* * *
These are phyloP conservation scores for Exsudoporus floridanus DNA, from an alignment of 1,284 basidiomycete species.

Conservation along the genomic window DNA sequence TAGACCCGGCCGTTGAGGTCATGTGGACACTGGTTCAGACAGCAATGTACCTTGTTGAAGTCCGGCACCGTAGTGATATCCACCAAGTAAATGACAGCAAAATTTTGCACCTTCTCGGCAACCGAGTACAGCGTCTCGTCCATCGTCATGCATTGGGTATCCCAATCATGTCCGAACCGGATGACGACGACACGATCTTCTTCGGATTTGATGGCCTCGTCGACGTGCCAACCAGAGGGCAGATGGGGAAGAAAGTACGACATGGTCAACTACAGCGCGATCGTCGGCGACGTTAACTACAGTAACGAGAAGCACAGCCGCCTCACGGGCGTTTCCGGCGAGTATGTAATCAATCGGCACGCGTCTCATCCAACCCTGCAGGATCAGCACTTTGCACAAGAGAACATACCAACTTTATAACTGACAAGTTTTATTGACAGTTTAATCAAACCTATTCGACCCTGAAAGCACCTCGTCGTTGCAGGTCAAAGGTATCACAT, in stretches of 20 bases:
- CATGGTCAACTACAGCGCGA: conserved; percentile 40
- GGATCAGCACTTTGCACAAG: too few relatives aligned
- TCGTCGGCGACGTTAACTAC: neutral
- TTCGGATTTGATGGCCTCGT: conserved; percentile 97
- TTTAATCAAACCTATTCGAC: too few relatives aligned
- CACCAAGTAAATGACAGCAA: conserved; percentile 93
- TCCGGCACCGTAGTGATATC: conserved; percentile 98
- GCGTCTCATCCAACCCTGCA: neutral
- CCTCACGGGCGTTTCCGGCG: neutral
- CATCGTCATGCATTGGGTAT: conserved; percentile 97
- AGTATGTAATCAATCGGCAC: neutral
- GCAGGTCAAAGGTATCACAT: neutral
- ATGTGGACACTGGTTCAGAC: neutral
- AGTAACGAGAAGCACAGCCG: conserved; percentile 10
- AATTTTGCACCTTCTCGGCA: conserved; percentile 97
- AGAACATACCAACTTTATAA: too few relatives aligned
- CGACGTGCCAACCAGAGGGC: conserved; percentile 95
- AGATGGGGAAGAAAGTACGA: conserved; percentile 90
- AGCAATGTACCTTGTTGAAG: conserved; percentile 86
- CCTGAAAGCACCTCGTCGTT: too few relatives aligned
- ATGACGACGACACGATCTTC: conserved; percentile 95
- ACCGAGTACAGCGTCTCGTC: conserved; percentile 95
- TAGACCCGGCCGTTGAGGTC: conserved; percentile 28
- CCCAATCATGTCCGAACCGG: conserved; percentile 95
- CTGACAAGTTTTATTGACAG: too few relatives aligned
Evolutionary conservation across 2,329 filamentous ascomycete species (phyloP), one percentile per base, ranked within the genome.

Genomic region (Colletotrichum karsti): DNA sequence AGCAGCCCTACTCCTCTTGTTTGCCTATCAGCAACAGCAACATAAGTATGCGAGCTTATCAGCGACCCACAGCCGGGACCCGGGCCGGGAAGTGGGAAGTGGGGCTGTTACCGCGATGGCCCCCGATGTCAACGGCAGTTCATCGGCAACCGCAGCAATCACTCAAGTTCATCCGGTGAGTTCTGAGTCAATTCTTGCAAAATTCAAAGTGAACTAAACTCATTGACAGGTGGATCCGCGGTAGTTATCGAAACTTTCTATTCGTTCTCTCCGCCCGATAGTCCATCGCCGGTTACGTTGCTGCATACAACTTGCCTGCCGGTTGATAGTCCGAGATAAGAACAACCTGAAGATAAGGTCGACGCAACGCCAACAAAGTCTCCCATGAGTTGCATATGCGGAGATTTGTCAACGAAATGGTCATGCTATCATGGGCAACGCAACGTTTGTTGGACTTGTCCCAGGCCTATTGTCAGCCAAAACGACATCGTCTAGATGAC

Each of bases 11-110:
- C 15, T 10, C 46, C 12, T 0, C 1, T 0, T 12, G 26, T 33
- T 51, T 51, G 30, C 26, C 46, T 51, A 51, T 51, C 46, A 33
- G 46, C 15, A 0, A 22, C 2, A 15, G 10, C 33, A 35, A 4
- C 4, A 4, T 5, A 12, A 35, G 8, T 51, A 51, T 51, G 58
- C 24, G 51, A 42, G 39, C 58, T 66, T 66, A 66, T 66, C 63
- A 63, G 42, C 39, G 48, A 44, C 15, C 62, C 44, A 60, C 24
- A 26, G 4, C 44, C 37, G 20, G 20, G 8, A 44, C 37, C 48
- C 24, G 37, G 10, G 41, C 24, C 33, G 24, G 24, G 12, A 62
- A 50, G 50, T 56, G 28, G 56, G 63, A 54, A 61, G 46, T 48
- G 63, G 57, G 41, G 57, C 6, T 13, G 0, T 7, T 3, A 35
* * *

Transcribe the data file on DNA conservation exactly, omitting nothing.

These are phyloP conservation scores for Exsudoporus floridanus DNA, from an alignment of 1,284 basidiomycete species.

Conservation along the genomic window DNA sequence TAGACCCGGCCGTTGAGGTCATGTGGACACTGGTTCAGACAGCAATGTACCTTGTTGAAGTCCGGCACCGTAGTGATATCCACCAAGTAAATGACAGCAAAATTTTGCACCTTCTCGGCAACCGAGTACAGCGTCTCGTCCATCGTCATGCATTGGGTATCCCAATCATGTCCGAACCGGATGACGACGACACGATCTTCTTCGGATTTGATGGCCTCGTCGACGTGCCAACCAGAGGGCAGATGGGGAAGAAAGTACGACATGGTCAACTACAGCGCGATCGTCGGCGACGTTAACTACAGTAACGAGAAGCACAGCCGCCTCACGGGCGTTTCCGGCGAGTATGTAATCAATCGGCACGCGTCTCATCCAACCCTGCAGGATCAGCACTTTGCACAAGAGAACATACCAACTTTATAACTGACAAGTTTTATTGACAGTTTAATCAAACCTATTCGACCCTGAAAGCACCTCGTCGTTGCAGGTCAAAGGTATCACAT, in stretches of 20 bases:
- CATGGTCAACTACAGCGCGA: conserved; percentile 40
- GGATCAGCACTTTGCACAAG: too few relatives aligned
- TCGTCGGCGACGTTAACTAC: neutral
- TTCGGATTTGATGGCCTCGT: conserved; percentile 97
- TTTAATCAAACCTATTCGAC: too few relatives aligned
- CACCAAGTAAATGACAGCAA: conserved; percentile 93
- TCCGGCACCGTAGTGATATC: conserved; percentile 98
- GCGTCTCATCCAACCCTGCA: neutral
- CCTCACGGGCGTTTCCGGCG: neutral
- CATCGTCATGCATTGGGTAT: conserved; percentile 97
- AGTATGTAATCAATCGGCAC: neutral
- GCAGGTCAAAGGTATCACAT: neutral
- ATGTGGACACTGGTTCAGAC: neutral
- AGTAACGAGAAGCACAGCCG: conserved; percentile 10
- AATTTTGCACCTTCTCGGCA: conserved; percentile 97
- AGAACATACCAACTTTATAA: too few relatives aligned
- CGACGTGCCAACCAGAGGGC: conserved; percentile 95
- AGATGGGGAAGAAAGTACGA: conserved; percentile 90
- AGCAATGTACCTTGTTGAAG: conserved; percentile 86
- CCTGAAAGCACCTCGTCGTT: too few relatives aligned
- ATGACGACGACACGATCTTC: conserved; percentile 95
- ACCGAGTACAGCGTCTCGTC: conserved; percentile 95
- TAGACCCGGCCGTTGAGGTC: conserved; percentile 28
- CCCAATCATGTCCGAACCGG: conserved; percentile 95
- CTGACAAGTTTTATTGACAG: too few relatives aligned
Evolutionary conservation across 2,329 filamentous ascomycete species (phyloP), one percentile per base, ranked within the genome.

Genomic region (Colletotrichum karsti): DNA sequence AGCAGCCCTACTCCTCTTGTTTGCCTATCAGCAACAGCAACATAAGTATGCGAGCTTATCAGCGACCCACAGCCGGGACCCGGGCCGGGAAGTGGGAAGTGGGGCTGTTACCGCGATGGCCCCCGATGTCAACGGCAGTTCATCGGCAACCGCAGCAATCACTCAAGTTCATCCGGTGAGTTCTGAGTCAATTCTTGCAAAATTCAAAGTGAACTAAACTCATTGACAGGTGGATCCGCGGTAGTTATCGAAACTTTCTATTCGTTCTCTCCGCCCGATAGTCCATCGCCGGTTACGTTGCTGCATACAACTTGCCTGCCGGTTGATAGTCCGAGATAAGAACAACCTGAAGATAAGGTCGACGCAACGCCAACAAAGTCTCCCATGAGTTGCATATGCGGAGATTTGTCAACGAAATGGTCATGCTATCATGGGCAACGCAACGTTTGTTGGACTTGTCCCAGGCCTATTGTCAGCCAAAACGACATCGTCTAGATGAC

Each of bases 11-110:
- C 15, T 10, C 46, C 12, T 0, C 1, T 0, T 12, G 26, T 33
- T 51, T 51, G 30, C 26, C 46, T 51, A 51, T 51, C 46, A 33
- G 46, C 15, A 0, A 22, C 2, A 15, G 10, C 33, A 35, A 4
- C 4, A 4, T 5, A 12, A 35, G 8, T 51, A 51, T 51, G 58
- C 24, G 51, A 42, G 39, C 58, T 66, T 66, A 66, T 66, C 63
- A 63, G 42, C 39, G 48, A 44, C 15, C 62, C 44, A 60, C 24
- A 26, G 4, C 44, C 37, G 20, G 20, G 8, A 44, C 37, C 48
- C 24, G 37, G 10, G 41, C 24, C 33, G 24, G 24, G 12, A 62
- A 50, G 50, T 56, G 28, G 56, G 63, A 54, A 61, G 46, T 48
- G 63, G 57, G 41, G 57, C 6, T 13, G 0, T 7, T 3, A 35